When Cathy Hackl’s son wanted a party for his ninth birthday, he didn’t ask for party favors or decorations. He asked if he could hold the celebration on Roblox, a digital platform where users can play and create games. He and his friends wouldn’t meet in person: Their virtual avatars would attend the party online.
“They hung out and played and they went to other different games together,” Hackl says. “Just because it happens in a virtual space doesn’t make it less real. It’s very real to my son.”
Roblox is part of the metaverse, a “place” parallel to the physical world. The term has lately entered the mainstream, as millions of people spend hours a day in virtual spaces like Roblox. Other kinds of virtual platforms are growing too, for things like video-based education and hybrid workplaces. For better or worse, we’re spending more of our lives in digital spaces.
The word metaverse is often traced to a science-fiction book published in the 1990s. But the metaverse is far from the stuff of sci-fi. It’s not even new. Online communities have existed since the 1980s. Today, logging into Roblox, joining a chat with friends, and launching into a game with them is just as social an experience as most real-world interactions.
We enter the metaverse through virtual reality (VR) and augmented reality (AR), or simply on a screen. These experiences allow a greater blending of our digital and physical lives. But these two worlds are already interwoven, no headset required. Think about the Uber app. It uses location data to tell riders how far away the car is. Or think about how Netflix keeps track of what you’ve watched in order to make suggestions.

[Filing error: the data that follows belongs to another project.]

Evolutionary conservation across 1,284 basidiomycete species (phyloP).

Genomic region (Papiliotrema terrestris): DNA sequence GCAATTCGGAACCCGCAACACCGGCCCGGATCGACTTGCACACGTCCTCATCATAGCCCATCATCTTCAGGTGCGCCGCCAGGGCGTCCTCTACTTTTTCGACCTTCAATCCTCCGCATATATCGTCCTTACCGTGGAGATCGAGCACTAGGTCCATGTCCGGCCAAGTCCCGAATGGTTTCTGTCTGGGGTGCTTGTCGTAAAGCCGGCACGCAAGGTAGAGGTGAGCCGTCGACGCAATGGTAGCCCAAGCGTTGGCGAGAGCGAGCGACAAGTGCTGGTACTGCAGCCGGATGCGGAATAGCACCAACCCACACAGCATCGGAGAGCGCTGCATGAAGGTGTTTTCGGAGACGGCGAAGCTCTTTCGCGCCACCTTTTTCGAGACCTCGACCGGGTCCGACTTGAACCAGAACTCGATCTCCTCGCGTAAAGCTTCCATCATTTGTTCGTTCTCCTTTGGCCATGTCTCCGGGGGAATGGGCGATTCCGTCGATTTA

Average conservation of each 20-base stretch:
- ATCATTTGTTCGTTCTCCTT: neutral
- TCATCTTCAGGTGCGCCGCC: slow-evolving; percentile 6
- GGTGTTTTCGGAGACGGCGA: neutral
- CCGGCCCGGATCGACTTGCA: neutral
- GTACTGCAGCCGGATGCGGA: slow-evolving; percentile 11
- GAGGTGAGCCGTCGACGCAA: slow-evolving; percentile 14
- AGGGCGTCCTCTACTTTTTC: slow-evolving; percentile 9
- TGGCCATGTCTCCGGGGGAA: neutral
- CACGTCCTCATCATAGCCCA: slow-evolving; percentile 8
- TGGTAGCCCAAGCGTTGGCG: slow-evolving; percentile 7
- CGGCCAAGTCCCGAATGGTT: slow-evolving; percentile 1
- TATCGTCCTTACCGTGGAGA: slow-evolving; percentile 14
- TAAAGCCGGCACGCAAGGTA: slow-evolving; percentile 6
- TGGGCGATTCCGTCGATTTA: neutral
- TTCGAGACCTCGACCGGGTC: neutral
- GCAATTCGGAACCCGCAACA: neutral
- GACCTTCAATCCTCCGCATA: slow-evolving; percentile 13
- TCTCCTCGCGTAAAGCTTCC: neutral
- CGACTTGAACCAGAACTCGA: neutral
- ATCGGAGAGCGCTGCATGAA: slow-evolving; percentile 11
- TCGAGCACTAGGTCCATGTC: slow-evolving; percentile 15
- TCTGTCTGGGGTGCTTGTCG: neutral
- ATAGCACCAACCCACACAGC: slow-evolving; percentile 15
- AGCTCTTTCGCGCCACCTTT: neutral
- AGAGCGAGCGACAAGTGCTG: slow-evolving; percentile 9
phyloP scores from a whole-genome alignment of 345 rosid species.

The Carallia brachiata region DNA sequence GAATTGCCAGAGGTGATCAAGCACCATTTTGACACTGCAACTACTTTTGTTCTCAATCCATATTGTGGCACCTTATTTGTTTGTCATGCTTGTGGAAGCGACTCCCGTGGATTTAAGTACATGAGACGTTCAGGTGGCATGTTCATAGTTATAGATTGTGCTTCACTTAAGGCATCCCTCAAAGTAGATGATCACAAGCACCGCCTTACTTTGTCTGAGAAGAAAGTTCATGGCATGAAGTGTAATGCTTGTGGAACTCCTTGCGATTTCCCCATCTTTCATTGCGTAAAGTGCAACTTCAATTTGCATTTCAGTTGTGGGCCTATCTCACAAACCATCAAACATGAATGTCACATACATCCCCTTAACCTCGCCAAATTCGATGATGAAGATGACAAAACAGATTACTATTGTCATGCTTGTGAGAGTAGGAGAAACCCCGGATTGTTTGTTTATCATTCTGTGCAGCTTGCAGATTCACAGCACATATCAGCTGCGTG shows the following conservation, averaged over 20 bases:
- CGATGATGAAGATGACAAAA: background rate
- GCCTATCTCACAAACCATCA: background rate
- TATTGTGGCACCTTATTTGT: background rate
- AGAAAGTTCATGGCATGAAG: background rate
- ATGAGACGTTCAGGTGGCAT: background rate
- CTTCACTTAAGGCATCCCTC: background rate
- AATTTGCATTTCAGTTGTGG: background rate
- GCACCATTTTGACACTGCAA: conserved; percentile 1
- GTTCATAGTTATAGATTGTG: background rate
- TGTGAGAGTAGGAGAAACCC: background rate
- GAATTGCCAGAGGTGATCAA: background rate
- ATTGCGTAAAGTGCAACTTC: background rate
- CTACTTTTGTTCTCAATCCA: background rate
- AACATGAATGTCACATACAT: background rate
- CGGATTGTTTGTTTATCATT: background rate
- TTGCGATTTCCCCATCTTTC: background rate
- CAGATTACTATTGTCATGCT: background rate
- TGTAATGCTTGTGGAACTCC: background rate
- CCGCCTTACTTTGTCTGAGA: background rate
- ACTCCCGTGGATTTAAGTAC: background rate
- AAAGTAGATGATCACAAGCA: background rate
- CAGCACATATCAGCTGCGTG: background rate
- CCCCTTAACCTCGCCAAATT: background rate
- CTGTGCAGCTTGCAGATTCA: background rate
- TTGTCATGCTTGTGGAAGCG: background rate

John Riccitiello has an idea of what the metaverse will look like in the future. He’s CEO of Unity Technologies, a company that makes software for video games. “You’ve got your goggles on, 10 years from now, but they’re just a pair of sunglasses that [has] the ability to bring you into the metaverse experience,” he says. “You’re walking by a restaurant, you look at it, the menu pops up. What your friends have said about it pops up.” The possibilities are endless.
At its core, the metaverse is an expansion of the Internet. And there are plenty of Internet problems to solve already, such as hacking and cyberbullying. These suggest how challenging a future in the metaverse could be.
But many people believe the metaverse has real benefits. Among other things, they say it can expand social networks and improve mental health.
Hackl is a metaverse expert. She’s also Latina. As the technology develops, she sees opportunities for the metaverse to be more inclusive. “We need to see people like me in these public-facing roles,” she says. “You can inspire a lot more people to join and say, ‘Hey, I am welcome in this metaverse world. I can build.’”
For those who are already spending part of their life in the metaverse, that building has begun.
Carrie Tatsu runs a business in the metaverse. But she wants her kids to spend as much time as possible in the real world. “It’s so important for humans to be with humans in real life,” she says. “I think that as kids grow up in this space, there will have to be outlets for [them] to engage, go smell a flower here, walk on a trail, have a real conversation with [a] friend. . . . Even though you can simulate that, the simulation is not the same.”
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